One significant absence in the book is of a chapter dealing solely with the differences in definitions of certain religious terms among the different Christian sects. For example, Catholics and other Christians have vastly different definitions and understandings of the word ‘worship’. This difference in definition and understanding can lead to some significant breakdowns in dialogue as non-Catholic Christians are led to believe that Catholics do such things as ‘worship Mary the Mother of God’. The reality is, however, Catholics revere Mary rather than worship her, as their definition of ‘worship’ revolves around sacrifice rather than simply reverence. Non-Catholic Christians, on the other hand, define ‘worship’ in more reverence-oriented ways, thus leading to the root of the misunderstanding between the different Christian faiths. Those who hold to the reverence definition of worship would obviously be led to believe Catholics worship Mary through their reverence of her when, under the Catholic definition of worship as sacrifice, Catholics are doing nothing of the kind. They are only affording her the reverence she is owed as the one who undertook the great responsibility of being the Mother of the Savior. This, and many other misunderstandings between the different Christian sects, have their roots in definitions. A chapter dealing with those differences and encouraging dialogue on definitions would be a constructive addition in possible later editions of Kristian’s work.
There are a variety of good theological images interspersed with other smaller weaknesses throughout the work as well. For example, Kristian’s use of a theological analogy (taught her by a theologian she follows) of concentric circles to differentiate between doctrines, dogmas, traditions and opinions is an excellent visual picture for the everyday believer. However the weakness in the analogy lies in the fact that her list of doctrines in the non-negotiable circle are far too small. There are more doctrines that lie within that non-negotiable circle without which one cannot consider themselves a true Christian. The book is full of these instances, with good ideas tainted with small weaknesses, but the ideas themselves are excellent starting points from which to build constructive dialogue.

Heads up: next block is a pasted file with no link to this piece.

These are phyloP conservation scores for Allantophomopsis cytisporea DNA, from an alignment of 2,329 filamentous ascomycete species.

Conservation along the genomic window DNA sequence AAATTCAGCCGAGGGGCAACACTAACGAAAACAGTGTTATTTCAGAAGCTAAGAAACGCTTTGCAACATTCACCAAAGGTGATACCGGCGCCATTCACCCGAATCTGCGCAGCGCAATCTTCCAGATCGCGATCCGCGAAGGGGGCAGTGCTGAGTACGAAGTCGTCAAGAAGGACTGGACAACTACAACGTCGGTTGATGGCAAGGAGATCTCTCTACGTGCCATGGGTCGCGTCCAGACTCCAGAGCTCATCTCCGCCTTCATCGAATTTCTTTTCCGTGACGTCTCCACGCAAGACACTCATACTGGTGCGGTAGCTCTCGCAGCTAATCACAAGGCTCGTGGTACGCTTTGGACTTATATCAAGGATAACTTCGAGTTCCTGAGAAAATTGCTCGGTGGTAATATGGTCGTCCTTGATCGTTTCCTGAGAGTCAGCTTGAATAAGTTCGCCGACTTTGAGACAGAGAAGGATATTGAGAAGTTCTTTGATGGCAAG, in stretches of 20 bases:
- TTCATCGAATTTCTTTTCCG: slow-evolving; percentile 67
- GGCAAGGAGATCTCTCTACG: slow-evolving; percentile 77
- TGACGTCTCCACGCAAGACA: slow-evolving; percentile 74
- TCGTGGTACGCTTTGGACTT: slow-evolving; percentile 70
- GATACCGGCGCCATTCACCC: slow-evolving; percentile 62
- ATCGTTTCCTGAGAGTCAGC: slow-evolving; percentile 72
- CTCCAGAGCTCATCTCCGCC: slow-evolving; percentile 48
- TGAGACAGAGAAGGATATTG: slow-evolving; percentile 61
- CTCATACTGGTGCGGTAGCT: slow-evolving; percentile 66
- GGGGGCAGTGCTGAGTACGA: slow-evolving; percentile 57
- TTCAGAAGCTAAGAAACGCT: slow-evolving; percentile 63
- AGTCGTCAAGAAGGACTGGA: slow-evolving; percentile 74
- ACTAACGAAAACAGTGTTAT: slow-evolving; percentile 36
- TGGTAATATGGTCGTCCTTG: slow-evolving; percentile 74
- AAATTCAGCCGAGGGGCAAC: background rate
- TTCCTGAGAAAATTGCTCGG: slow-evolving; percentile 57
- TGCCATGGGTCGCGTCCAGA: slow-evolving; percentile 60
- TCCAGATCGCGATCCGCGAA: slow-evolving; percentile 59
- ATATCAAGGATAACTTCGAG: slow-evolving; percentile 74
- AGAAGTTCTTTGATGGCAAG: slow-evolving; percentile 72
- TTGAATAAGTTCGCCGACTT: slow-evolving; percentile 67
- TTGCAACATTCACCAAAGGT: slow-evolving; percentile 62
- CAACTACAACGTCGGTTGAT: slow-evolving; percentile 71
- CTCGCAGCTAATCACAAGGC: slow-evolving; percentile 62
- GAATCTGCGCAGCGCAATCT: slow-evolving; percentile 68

Overall this book is an excellent and timely read, but one where second, third and even fourth editions might be wise in the years to come as understandings of the different faiths discussed, as well as the teachings of the Church Fathers, are enhanced by the author. Additional chapters, such as the one recommended in dealing with the differences in religious definitions, would also enhance the power of what Kristian wishes to accomplish in promoting dialogue, understanding, and respect among the different Christian sects.
For Catholics, this reviewer does recommend A Flexible Faith but with words of advice. They should be comfortable in defending their Faith and in having a well-rounded understanding of their own Faith before engaging both in the book and in dialogue with members of other faiths so that their dialogue may be more constructive than divisive. After all, one could hardly explain what they do not truly know. To enhance the ecumenically constructive aspects of Kristian’s work, Catholics should read this book in tandem with one of the great spiritual works on Catholic beliefs: Dr. Scott Hahn’s Reasons to Believe. A work which provides a deeper theological and philosophical understanding of where the Catholic Church comes from on many (though not all) of the issues Kristian tackles in her own book.
(This is the first review of a set of books the reviewer recommends as an ecumenical tandem to promote constructive
dialogue between Christians. Please continue with the reviewer’s coverage of the second book of this tandem here.)